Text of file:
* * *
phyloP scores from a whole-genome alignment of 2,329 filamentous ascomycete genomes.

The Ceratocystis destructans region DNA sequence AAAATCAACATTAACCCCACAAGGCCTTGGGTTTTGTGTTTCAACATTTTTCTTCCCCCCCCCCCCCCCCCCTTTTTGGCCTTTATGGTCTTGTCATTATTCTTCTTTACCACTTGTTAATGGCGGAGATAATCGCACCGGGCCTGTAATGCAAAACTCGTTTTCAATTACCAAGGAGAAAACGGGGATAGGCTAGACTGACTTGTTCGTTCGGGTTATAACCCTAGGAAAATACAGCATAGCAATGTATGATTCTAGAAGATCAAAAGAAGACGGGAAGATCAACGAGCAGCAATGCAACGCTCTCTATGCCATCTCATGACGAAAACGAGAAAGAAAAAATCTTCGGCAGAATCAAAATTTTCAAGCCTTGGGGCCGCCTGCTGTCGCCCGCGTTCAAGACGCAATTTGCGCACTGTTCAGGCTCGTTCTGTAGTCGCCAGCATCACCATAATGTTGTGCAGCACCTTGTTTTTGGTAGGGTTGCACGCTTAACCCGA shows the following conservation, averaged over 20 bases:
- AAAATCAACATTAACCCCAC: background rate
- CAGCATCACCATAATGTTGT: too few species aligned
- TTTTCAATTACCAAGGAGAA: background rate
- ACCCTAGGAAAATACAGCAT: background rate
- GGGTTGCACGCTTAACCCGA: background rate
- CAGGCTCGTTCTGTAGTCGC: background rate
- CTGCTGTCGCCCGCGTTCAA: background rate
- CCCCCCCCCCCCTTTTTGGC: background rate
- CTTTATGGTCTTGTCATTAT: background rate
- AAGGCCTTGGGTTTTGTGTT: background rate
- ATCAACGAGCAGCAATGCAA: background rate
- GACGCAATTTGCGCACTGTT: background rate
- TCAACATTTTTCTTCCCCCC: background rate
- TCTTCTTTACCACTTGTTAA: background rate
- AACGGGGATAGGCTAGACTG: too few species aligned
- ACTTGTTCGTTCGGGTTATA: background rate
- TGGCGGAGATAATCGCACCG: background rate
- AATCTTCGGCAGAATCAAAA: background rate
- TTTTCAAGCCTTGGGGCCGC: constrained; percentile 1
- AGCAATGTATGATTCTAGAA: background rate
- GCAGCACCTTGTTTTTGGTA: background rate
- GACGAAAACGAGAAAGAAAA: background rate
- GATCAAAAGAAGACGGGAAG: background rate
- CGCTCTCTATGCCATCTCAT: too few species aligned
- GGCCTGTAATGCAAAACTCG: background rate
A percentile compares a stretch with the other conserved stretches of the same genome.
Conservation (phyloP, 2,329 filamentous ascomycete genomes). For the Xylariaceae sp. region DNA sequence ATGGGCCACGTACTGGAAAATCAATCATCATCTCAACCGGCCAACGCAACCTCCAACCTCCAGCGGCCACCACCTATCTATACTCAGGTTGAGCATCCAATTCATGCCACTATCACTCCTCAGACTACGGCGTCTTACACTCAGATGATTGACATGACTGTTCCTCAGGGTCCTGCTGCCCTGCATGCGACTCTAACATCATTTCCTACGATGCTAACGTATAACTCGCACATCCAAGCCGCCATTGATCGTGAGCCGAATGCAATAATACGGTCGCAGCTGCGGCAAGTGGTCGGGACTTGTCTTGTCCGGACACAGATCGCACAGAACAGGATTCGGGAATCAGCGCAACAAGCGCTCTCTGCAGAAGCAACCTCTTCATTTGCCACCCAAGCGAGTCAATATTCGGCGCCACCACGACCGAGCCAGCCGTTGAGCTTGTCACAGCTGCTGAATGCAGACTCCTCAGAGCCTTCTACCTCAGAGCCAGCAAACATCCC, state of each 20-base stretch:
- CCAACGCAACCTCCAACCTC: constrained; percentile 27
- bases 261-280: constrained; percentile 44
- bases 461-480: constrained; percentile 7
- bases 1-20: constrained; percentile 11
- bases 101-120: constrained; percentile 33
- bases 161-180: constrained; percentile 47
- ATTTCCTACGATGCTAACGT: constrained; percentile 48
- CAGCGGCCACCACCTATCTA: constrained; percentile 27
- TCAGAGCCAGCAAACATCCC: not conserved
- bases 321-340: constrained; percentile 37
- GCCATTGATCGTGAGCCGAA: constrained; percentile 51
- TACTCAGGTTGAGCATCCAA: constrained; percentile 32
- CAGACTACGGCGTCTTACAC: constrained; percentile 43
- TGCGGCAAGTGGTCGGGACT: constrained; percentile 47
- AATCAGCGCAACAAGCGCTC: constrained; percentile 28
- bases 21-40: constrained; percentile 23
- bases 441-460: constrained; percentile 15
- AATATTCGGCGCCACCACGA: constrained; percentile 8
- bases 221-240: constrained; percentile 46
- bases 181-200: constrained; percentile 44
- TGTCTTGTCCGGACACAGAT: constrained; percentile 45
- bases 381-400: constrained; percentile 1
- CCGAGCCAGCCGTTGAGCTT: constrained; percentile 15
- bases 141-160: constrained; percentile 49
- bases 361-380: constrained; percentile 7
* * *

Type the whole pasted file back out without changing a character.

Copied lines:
phyloP scores from a whole-genome alignment of 2,329 filamentous ascomycete genomes.

The Ceratocystis destructans region DNA sequence AAAATCAACATTAACCCCACAAGGCCTTGGGTTTTGTGTTTCAACATTTTTCTTCCCCCCCCCCCCCCCCCCTTTTTGGCCTTTATGGTCTTGTCATTATTCTTCTTTACCACTTGTTAATGGCGGAGATAATCGCACCGGGCCTGTAATGCAAAACTCGTTTTCAATTACCAAGGAGAAAACGGGGATAGGCTAGACTGACTTGTTCGTTCGGGTTATAACCCTAGGAAAATACAGCATAGCAATGTATGATTCTAGAAGATCAAAAGAAGACGGGAAGATCAACGAGCAGCAATGCAACGCTCTCTATGCCATCTCATGACGAAAACGAGAAAGAAAAAATCTTCGGCAGAATCAAAATTTTCAAGCCTTGGGGCCGCCTGCTGTCGCCCGCGTTCAAGACGCAATTTGCGCACTGTTCAGGCTCGTTCTGTAGTCGCCAGCATCACCATAATGTTGTGCAGCACCTTGTTTTTGGTAGGGTTGCACGCTTAACCCGA shows the following conservation, averaged over 20 bases:
- AAAATCAACATTAACCCCAC: background rate
- CAGCATCACCATAATGTTGT: too few species aligned
- TTTTCAATTACCAAGGAGAA: background rate
- ACCCTAGGAAAATACAGCAT: background rate
- GGGTTGCACGCTTAACCCGA: background rate
- CAGGCTCGTTCTGTAGTCGC: background rate
- CTGCTGTCGCCCGCGTTCAA: background rate
- CCCCCCCCCCCCTTTTTGGC: background rate
- CTTTATGGTCTTGTCATTAT: background rate
- AAGGCCTTGGGTTTTGTGTT: background rate
- ATCAACGAGCAGCAATGCAA: background rate
- GACGCAATTTGCGCACTGTT: background rate
- TCAACATTTTTCTTCCCCCC: background rate
- TCTTCTTTACCACTTGTTAA: background rate
- AACGGGGATAGGCTAGACTG: too few species aligned
- ACTTGTTCGTTCGGGTTATA: background rate
- TGGCGGAGATAATCGCACCG: background rate
- AATCTTCGGCAGAATCAAAA: background rate
- TTTTCAAGCCTTGGGGCCGC: constrained; percentile 1
- AGCAATGTATGATTCTAGAA: background rate
- GCAGCACCTTGTTTTTGGTA: background rate
- GACGAAAACGAGAAAGAAAA: background rate
- GATCAAAAGAAGACGGGAAG: background rate
- CGCTCTCTATGCCATCTCAT: too few species aligned
- GGCCTGTAATGCAAAACTCG: background rate
A percentile compares a stretch with the other conserved stretches of the same genome.
Conservation (phyloP, 2,329 filamentous ascomycete genomes). For the Xylariaceae sp. region DNA sequence ATGGGCCACGTACTGGAAAATCAATCATCATCTCAACCGGCCAACGCAACCTCCAACCTCCAGCGGCCACCACCTATCTATACTCAGGTTGAGCATCCAATTCATGCCACTATCACTCCTCAGACTACGGCGTCTTACACTCAGATGATTGACATGACTGTTCCTCAGGGTCCTGCTGCCCTGCATGCGACTCTAACATCATTTCCTACGATGCTAACGTATAACTCGCACATCCAAGCCGCCATTGATCGTGAGCCGAATGCAATAATACGGTCGCAGCTGCGGCAAGTGGTCGGGACTTGTCTTGTCCGGACACAGATCGCACAGAACAGGATTCGGGAATCAGCGCAACAAGCGCTCTCTGCAGAAGCAACCTCTTCATTTGCCACCCAAGCGAGTCAATATTCGGCGCCACCACGACCGAGCCAGCCGTTGAGCTTGTCACAGCTGCTGAATGCAGACTCCTCAGAGCCTTCTACCTCAGAGCCAGCAAACATCCC, state of each 20-base stretch:
- CCAACGCAACCTCCAACCTC: constrained; percentile 27
- bases 261-280: constrained; percentile 44
- bases 461-480: constrained; percentile 7
- bases 1-20: constrained; percentile 11
- bases 101-120: constrained; percentile 33
- bases 161-180: constrained; percentile 47
- ATTTCCTACGATGCTAACGT: constrained; percentile 48
- CAGCGGCCACCACCTATCTA: constrained; percentile 27
- TCAGAGCCAGCAAACATCCC: not conserved
- bases 321-340: constrained; percentile 37
- GCCATTGATCGTGAGCCGAA: constrained; percentile 51
- TACTCAGGTTGAGCATCCAA: constrained; percentile 32
- CAGACTACGGCGTCTTACAC: constrained; percentile 43
- TGCGGCAAGTGGTCGGGACT: constrained; percentile 47
- AATCAGCGCAACAAGCGCTC: constrained; percentile 28
- bases 21-40: constrained; percentile 23
- bases 441-460: constrained; percentile 15
- AATATTCGGCGCCACCACGA: constrained; percentile 8
- bases 221-240: constrained; percentile 46
- bases 181-200: constrained; percentile 44
- TGTCTTGTCCGGACACAGAT: constrained; percentile 45
- bases 381-400: constrained; percentile 1
- CCGAGCCAGCCGTTGAGCTT: constrained; percentile 15
- bases 141-160: constrained; percentile 49
- bases 361-380: constrained; percentile 7